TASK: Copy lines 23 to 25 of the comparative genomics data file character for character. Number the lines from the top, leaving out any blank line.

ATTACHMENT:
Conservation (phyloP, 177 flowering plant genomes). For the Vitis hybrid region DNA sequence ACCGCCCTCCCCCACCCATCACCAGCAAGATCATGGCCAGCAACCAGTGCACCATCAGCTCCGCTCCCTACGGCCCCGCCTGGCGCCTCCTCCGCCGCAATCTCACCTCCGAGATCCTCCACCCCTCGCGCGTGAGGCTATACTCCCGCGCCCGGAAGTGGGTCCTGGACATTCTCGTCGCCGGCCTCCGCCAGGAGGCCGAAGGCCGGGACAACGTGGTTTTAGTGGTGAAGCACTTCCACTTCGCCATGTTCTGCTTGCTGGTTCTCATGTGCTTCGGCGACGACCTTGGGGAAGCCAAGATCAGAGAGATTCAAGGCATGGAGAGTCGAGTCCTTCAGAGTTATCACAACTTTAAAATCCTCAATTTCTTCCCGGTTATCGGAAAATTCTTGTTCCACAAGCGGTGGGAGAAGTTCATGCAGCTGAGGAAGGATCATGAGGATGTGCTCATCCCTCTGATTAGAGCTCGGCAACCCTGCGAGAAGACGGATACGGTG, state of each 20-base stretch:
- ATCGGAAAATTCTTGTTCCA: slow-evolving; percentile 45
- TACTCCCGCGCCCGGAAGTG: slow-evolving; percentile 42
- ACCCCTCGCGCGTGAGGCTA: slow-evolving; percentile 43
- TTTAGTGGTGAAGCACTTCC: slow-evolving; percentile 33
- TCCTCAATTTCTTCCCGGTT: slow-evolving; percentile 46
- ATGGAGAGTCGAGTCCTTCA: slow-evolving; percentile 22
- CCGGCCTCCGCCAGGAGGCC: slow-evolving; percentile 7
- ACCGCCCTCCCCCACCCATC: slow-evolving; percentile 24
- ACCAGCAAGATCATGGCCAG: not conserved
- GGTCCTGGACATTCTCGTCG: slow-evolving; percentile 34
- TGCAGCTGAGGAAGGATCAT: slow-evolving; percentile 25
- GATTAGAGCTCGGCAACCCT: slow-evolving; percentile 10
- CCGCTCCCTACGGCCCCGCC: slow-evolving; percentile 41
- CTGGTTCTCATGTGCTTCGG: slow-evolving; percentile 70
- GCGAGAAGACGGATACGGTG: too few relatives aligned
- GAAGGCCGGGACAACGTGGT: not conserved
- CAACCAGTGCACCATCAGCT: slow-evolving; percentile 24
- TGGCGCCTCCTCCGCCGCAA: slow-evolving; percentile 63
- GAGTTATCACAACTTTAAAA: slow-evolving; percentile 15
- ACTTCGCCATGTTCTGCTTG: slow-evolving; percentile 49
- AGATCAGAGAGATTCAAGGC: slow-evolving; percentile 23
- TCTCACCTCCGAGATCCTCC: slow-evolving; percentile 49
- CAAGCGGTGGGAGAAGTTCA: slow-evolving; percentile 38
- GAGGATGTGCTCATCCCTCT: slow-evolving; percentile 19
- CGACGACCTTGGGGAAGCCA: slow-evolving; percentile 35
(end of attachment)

- TCTCACCTCCGAGATCCTCC: slow-evolving; percentile 49
- CAAGCGGTGGGAGAAGTTCA: slow-evolving; percentile 38
- GAGGATGTGCTCATCCCTCT: slow-evolving; percentile 19